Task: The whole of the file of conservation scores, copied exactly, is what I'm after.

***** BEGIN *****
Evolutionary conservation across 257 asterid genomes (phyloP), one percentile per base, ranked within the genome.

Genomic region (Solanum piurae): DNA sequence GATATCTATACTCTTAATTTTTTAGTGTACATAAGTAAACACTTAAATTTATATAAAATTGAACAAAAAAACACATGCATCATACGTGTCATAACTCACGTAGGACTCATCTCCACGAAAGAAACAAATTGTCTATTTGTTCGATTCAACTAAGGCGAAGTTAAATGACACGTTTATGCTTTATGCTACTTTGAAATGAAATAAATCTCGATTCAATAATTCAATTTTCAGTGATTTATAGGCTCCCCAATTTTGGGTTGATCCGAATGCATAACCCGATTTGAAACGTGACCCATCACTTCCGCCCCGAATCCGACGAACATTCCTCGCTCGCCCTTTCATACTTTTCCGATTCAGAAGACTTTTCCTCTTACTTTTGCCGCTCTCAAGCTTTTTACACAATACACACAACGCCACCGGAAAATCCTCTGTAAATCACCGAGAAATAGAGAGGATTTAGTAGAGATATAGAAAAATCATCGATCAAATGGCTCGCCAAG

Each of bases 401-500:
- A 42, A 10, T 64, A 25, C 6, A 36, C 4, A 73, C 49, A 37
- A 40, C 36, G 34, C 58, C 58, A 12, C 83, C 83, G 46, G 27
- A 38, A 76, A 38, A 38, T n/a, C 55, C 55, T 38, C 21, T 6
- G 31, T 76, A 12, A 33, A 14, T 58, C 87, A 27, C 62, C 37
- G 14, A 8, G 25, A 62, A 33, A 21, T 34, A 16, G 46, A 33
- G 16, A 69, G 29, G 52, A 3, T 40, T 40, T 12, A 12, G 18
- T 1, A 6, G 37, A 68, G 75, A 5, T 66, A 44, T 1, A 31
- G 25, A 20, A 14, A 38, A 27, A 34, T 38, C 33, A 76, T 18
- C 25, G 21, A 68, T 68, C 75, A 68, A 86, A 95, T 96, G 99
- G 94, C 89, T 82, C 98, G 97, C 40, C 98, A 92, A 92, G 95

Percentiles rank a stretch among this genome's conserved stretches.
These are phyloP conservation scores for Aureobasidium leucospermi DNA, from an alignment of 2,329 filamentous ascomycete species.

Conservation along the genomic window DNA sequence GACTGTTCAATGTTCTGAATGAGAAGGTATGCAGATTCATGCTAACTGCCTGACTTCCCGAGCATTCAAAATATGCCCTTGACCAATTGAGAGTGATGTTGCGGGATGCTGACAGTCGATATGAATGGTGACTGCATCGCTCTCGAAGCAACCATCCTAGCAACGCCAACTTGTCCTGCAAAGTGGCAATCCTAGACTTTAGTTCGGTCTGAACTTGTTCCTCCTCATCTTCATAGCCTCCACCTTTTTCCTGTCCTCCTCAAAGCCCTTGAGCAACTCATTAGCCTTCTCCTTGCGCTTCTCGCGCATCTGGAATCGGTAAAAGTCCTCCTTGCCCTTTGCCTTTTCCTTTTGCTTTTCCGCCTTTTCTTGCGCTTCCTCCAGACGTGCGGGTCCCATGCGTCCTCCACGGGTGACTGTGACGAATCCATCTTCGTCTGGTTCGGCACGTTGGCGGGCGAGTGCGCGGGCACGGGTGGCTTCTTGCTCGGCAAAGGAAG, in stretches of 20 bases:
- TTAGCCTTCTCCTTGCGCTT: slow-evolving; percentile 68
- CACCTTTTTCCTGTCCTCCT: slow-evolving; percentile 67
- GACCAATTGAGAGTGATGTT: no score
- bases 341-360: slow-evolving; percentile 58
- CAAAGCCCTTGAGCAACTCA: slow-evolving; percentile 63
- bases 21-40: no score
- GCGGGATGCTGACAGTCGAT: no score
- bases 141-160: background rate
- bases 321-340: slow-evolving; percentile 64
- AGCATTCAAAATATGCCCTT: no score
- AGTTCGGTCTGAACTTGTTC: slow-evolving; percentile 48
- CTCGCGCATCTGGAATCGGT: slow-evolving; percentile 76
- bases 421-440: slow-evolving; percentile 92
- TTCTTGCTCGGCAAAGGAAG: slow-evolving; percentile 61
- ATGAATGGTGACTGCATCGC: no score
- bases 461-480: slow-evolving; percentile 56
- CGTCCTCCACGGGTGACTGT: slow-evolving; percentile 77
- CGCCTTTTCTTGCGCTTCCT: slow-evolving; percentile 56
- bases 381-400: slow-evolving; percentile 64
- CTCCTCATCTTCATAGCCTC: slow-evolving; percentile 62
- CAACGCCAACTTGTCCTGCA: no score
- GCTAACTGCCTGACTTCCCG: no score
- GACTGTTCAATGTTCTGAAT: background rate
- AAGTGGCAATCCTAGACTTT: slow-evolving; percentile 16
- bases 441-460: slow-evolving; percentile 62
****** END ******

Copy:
Evolutionary conservation across 257 asterid genomes (phyloP), one percentile per base, ranked within the genome.

Genomic region (Solanum piurae): DNA sequence GATATCTATACTCTTAATTTTTTAGTGTACATAAGTAAACACTTAAATTTATATAAAATTGAACAAAAAAACACATGCATCATACGTGTCATAACTCACGTAGGACTCATCTCCACGAAAGAAACAAATTGTCTATTTGTTCGATTCAACTAAGGCGAAGTTAAATGACACGTTTATGCTTTATGCTACTTTGAAATGAAATAAATCTCGATTCAATAATTCAATTTTCAGTGATTTATAGGCTCCCCAATTTTGGGTTGATCCGAATGCATAACCCGATTTGAAACGTGACCCATCACTTCCGCCCCGAATCCGACGAACATTCCTCGCTCGCCCTTTCATACTTTTCCGATTCAGAAGACTTTTCCTCTTACTTTTGCCGCTCTCAAGCTTTTTACACAATACACACAACGCCACCGGAAAATCCTCTGTAAATCACCGAGAAATAGAGAGGATTTAGTAGAGATATAGAAAAATCATCGATCAAATGGCTCGCCAAG

Each of bases 401-500:
- A 42, A 10, T 64, A 25, C 6, A 36, C 4, A 73, C 49, A 37
- A 40, C 36, G 34, C 58, C 58, A 12, C 83, C 83, G 46, G 27
- A 38, A 76, A 38, A 38, T n/a, C 55, C 55, T 38, C 21, T 6
- G 31, T 76, A 12, A 33, A 14, T 58, C 87, A 27, C 62, C 37
- G 14, A 8, G 25, A 62, A 33, A 21, T 34, A 16, G 46, A 33
- G 16, A 69, G 29, G 52, A 3, T 40, T 40, T 12, A 12, G 18
- T 1, A 6, G 37, A 68, G 75, A 5, T 66, A 44, T 1, A 31
- G 25, A 20, A 14, A 38, A 27, A 34, T 38, C 33, A 76, T 18
- C 25, G 21, A 68, T 68, C 75, A 68, A 86, A 95, T 96, G 99
- G 94, C 89, T 82, C 98, G 97, C 40, C 98, A 92, A 92, G 95

Percentiles rank a stretch among this genome's conserved stretches.
These are phyloP conservation scores for Aureobasidium leucospermi DNA, from an alignment of 2,329 filamentous ascomycete species.

Conservation along the genomic window DNA sequence GACTGTTCAATGTTCTGAATGAGAAGGTATGCAGATTCATGCTAACTGCCTGACTTCCCGAGCATTCAAAATATGCCCTTGACCAATTGAGAGTGATGTTGCGGGATGCTGACAGTCGATATGAATGGTGACTGCATCGCTCTCGAAGCAACCATCCTAGCAACGCCAACTTGTCCTGCAAAGTGGCAATCCTAGACTTTAGTTCGGTCTGAACTTGTTCCTCCTCATCTTCATAGCCTCCACCTTTTTCCTGTCCTCCTCAAAGCCCTTGAGCAACTCATTAGCCTTCTCCTTGCGCTTCTCGCGCATCTGGAATCGGTAAAAGTCCTCCTTGCCCTTTGCCTTTTCCTTTTGCTTTTCCGCCTTTTCTTGCGCTTCCTCCAGACGTGCGGGTCCCATGCGTCCTCCACGGGTGACTGTGACGAATCCATCTTCGTCTGGTTCGGCACGTTGGCGGGCGAGTGCGCGGGCACGGGTGGCTTCTTGCTCGGCAAAGGAAG, in stretches of 20 bases:
- TTAGCCTTCTCCTTGCGCTT: slow-evolving; percentile 68
- CACCTTTTTCCTGTCCTCCT: slow-evolving; percentile 67
- GACCAATTGAGAGTGATGTT: no score
- bases 341-360: slow-evolving; percentile 58
- CAAAGCCCTTGAGCAACTCA: slow-evolving; percentile 63
- bases 21-40: no score
- GCGGGATGCTGACAGTCGAT: no score
- bases 141-160: background rate
- bases 321-340: slow-evolving; percentile 64
- AGCATTCAAAATATGCCCTT: no score
- AGTTCGGTCTGAACTTGTTC: slow-evolving; percentile 48
- CTCGCGCATCTGGAATCGGT: slow-evolving; percentile 76
- bases 421-440: slow-evolving; percentile 92
- TTCTTGCTCGGCAAAGGAAG: slow-evolving; percentile 61
- ATGAATGGTGACTGCATCGC: no score
- bases 461-480: slow-evolving; percentile 56
- CGTCCTCCACGGGTGACTGT: slow-evolving; percentile 77
- CGCCTTTTCTTGCGCTTCCT: slow-evolving; percentile 56
- bases 381-400: slow-evolving; percentile 64
- CTCCTCATCTTCATAGCCTC: slow-evolving; percentile 62
- CAACGCCAACTTGTCCTGCA: no score
- GCTAACTGCCTGACTTCCCG: no score
- GACTGTTCAATGTTCTGAAT: background rate
- AAGTGGCAATCCTAGACTTT: slow-evolving; percentile 16
- bases 441-460: slow-evolving; percentile 62